Sunday, 3 April 2017

Psalm 30: Lamentations 3.19-33: Matthew 20.17-19, 29-34
The default language to describe God is often expressed in terms of God’s majesty, or God’s transcendence, or the all-powerful heavenly Father dwelling in ethereal realms. It seems God lives in a far-off place. God never seems close. The relational God, the God who made us in God’s image and breathed us into life seems only accessible by escalator.
The biblical narrative is filled with examples of when God seemed not only above the world but against the world. And there are other times when God appeared to be in a perpetual struggle to transform the world.
Yet many of us will have experienced occasions when God has become real in a most powerful way. More generally, in the humdrum day to day life, our encounter with God can be messy. We hear examples of this in the psalms. The majority of psalms are psalms of lament and the one I want to focus on is the one we had this evening, Psalm 30.
Psalm 30 reflects the dynamics of a relationship, between an individual and a powerful loving God. In poetic form, the psalmist is writing from the vantage point of thanksgiving. It tells of the divine action of deliverance of the psalmist from his enemies that brings forth his praise and turns his ‘mourning into dancing’. But the psalmist’s praise is more than this. It is about divine involvement in all parts his life. The holy space between the heavenly and earthly dimensions have been bridged, adversity has eventually been overcome and the sackcloth has been cast off for party clothes.
It’s a short psalm but it has the power to resonate deeply. To bear witness to the experiences of many people who suffer. We are left in no doubt that there have been times when the psalmist has suffered hugely. Yet nowhere do we have the sense that the psalmist is being punished by God. His suffering seems to be more in terms of the absence of God, when God’s face has been hidden.
How often do we find ourselves in this situation? What do we do, and how do we carry on in faith when platitudes ring hollow or when they taste like ashes in our mouths when we utter them? How do we persist in faith when pain continues unabated, when God does not answer, when our life seems to collapse in ruins, when we are struck by personal tragedy and we find it difficult to believe all we have cherished?
The writer of Lamentations, who seems to have suffered times when God has not been moved to act and indeed the end of the book speaks of the divine silence. Although the poet seems to be left without answers, there is a certain determination in his writing. He has not lost his faith. His hope comes from beyond his current experience. Atheists cannot experience the absence of God because they do not believe in God. Conversely, believers experience the absence of God precisely because they do believe in God. And the poet here focuses on a hope in the true God whose compassion is never exhausted.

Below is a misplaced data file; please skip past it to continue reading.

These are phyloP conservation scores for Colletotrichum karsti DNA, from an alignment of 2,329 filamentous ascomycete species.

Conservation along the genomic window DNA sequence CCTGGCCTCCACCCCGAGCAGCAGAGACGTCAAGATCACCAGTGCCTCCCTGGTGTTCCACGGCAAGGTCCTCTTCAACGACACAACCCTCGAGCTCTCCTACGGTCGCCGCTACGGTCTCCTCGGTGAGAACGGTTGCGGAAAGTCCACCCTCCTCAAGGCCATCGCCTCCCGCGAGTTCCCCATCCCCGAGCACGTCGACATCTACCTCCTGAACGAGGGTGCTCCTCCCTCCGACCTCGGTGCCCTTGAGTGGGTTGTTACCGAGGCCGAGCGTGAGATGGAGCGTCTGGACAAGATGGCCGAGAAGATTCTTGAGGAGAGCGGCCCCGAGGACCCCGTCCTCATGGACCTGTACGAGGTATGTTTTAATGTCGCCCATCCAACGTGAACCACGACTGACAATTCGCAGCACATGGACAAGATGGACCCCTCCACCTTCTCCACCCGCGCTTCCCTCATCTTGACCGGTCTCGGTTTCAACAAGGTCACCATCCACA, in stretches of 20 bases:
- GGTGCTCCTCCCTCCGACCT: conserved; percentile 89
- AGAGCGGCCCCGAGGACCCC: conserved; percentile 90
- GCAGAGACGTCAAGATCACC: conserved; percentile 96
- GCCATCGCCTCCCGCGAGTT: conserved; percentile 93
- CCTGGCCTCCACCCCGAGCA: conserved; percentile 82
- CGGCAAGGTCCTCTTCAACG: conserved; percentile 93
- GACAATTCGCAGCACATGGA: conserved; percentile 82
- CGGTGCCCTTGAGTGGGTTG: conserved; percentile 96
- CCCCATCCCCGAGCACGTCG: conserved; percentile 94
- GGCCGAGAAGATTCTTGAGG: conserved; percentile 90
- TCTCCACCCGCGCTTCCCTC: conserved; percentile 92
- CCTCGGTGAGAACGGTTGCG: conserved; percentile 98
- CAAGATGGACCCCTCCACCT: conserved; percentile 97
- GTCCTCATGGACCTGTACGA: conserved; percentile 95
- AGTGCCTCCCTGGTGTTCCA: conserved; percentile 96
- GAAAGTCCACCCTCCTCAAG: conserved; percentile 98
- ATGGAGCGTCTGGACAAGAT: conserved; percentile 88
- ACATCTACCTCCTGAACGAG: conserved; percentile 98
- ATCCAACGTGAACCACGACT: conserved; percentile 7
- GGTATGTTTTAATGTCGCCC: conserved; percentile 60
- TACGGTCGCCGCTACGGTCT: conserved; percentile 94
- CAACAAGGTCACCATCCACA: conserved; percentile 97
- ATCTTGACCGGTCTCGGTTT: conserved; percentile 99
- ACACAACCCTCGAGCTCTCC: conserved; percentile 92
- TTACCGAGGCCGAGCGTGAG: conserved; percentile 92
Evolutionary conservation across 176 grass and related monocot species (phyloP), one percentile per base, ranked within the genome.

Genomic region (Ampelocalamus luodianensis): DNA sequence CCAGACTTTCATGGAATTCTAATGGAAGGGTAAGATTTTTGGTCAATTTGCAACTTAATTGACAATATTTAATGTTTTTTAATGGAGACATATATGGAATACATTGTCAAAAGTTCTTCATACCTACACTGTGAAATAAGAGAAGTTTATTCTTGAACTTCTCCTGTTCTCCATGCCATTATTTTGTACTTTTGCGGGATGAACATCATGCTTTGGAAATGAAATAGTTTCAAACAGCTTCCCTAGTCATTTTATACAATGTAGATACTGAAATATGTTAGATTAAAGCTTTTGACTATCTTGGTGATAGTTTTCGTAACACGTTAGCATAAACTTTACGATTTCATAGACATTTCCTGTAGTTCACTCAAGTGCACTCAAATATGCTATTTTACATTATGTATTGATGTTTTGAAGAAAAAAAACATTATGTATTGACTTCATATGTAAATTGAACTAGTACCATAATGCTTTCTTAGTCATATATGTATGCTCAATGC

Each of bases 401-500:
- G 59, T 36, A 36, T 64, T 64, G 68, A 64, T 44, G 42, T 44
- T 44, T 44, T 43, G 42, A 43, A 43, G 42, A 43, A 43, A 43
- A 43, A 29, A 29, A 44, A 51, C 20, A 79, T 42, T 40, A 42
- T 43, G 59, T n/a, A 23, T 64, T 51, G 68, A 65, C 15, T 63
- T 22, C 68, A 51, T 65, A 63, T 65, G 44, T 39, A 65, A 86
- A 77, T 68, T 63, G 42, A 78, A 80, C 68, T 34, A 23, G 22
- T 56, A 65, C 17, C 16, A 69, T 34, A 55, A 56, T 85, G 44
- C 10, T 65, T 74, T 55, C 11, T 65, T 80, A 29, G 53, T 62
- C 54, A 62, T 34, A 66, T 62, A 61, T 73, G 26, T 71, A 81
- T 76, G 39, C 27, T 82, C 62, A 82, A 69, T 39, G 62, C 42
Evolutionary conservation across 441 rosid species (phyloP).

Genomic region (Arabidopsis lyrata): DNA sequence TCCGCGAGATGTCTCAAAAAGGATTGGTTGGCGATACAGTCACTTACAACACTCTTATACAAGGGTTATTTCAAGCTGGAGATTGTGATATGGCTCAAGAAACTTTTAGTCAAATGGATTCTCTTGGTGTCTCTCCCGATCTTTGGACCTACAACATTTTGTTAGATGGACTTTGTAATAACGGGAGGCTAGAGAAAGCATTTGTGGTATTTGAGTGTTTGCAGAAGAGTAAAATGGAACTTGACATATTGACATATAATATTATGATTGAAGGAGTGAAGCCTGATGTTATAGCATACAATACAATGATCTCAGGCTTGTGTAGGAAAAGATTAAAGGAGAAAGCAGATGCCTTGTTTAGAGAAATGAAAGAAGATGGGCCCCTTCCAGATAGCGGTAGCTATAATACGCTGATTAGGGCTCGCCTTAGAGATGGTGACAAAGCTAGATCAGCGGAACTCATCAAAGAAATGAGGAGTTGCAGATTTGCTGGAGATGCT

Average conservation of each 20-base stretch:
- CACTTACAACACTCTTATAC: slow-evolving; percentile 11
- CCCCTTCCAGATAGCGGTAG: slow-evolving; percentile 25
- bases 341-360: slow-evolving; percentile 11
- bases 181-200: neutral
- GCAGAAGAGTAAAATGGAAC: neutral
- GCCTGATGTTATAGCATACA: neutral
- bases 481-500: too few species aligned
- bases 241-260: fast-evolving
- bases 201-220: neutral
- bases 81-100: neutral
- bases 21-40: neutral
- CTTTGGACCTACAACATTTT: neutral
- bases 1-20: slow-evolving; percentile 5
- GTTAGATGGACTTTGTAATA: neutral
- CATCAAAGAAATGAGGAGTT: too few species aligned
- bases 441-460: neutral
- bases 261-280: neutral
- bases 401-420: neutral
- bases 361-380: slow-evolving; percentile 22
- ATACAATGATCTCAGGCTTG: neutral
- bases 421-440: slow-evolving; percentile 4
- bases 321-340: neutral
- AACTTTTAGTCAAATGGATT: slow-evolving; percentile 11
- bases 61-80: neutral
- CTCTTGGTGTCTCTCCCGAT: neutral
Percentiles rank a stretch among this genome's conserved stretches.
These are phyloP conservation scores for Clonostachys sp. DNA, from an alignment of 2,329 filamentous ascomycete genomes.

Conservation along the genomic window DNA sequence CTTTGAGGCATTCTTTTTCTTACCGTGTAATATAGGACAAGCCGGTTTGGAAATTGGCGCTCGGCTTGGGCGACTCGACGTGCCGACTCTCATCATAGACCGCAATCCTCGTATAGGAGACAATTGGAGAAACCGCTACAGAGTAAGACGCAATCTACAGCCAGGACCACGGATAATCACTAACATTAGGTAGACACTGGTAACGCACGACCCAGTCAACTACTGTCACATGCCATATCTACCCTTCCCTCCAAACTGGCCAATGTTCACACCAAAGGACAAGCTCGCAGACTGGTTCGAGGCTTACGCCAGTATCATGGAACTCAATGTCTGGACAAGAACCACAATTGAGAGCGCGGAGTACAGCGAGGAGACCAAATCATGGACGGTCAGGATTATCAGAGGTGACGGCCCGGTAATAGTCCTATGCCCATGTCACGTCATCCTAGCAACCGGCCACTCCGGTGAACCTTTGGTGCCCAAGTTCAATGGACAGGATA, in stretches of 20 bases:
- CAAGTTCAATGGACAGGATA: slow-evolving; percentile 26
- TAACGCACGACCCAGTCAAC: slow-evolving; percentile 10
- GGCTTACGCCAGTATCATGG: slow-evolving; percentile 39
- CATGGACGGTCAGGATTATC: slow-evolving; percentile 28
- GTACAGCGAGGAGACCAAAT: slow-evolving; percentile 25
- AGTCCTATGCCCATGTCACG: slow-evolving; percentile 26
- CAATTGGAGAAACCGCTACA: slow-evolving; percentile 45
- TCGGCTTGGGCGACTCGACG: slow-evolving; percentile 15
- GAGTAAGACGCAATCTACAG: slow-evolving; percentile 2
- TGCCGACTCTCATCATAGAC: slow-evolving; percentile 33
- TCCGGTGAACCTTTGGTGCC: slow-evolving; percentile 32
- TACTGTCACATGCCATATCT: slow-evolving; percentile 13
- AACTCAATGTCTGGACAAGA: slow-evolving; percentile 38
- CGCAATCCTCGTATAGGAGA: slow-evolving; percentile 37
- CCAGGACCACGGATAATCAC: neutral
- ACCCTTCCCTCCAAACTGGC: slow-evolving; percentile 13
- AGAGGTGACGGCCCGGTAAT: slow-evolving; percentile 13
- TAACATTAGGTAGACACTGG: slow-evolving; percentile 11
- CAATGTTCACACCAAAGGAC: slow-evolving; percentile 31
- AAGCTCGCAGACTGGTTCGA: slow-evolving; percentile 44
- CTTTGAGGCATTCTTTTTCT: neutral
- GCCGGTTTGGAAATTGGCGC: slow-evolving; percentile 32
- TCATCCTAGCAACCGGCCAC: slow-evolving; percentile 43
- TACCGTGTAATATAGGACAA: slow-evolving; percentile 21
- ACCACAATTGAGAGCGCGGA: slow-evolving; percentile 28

And we know this from the reading from Matthew’s Gospel. Our assurance is that we have a Saviour who worries about us even when his own life is in mortal danger. As his own imminent crisis draws near, Jesus puts aside his own concerns and against the expectations of the crowd he is “moved with compassion”. He finds time to restore the sight of the two blind men sitting by the roadside. This aspect of the ministry of Jesus is something we encounter endlessly, ultimately in the Garden of Gethsemane and beyond to Calvary.
Often the problem is that we get caught up in the rubble of of our seemingly ruined lives; we lose track of where we are going in the desolate scene before us. We are trying to find a way out but we are relying solely on our human reason.
The poetic imagination of the poet in Lamentations however takes him beyond where he is focusing, on the limitations of the present moment and lifts him up out of the mess, and reminds him of the God he really believes in,
The steadfast love of the Lord never ceases,
   his mercies never come to an end;
they are new every morning;
   great is your faithfulness.
‘The Lord is my portion,’ says my soul,
   ‘therefore I will hope in him.’ [vv.22-24]

‘The Lord is my portion,’ says my soul, ‘therefore I will hope in him.’ When we try to be too self-sufficient; when we want to take control of our lives; when we insist on sorting out our own problems. These are the times when we may call ourselves names, lament our shortcomings, even feel ashamed of ourselves. The problem is that it what may begin as a short-term gloom becomes a vicious circle and we fall into a spiral of depression.
So what I take from these readings is that we should try to remember the confidence of the poets and find our own voice to pray. When we pray we come consciously into the presence of God and have a sense of walking closely with God. Faith is not just about creeds and dogmas. It’s about the kind of God we believe in. And we do not need to be articulate. Our grunts and groans and wails of lamentation will be heard.
That great, sometimes doubting, poet-priest, R S Thomas, in his poem ‘Folk Tale’, compares praying to throwing gravel at a window.
Prayers like gravel
flung at the sky’s
window, hoping to attract
the loved one’s
attention. But without
visible plaits to let
down for the believer
to climb up,
to what purpose open
that casement?
I would have refrained long since
But that peering once
Through my locked fingers
I thought that I detected
the movement of a curtain.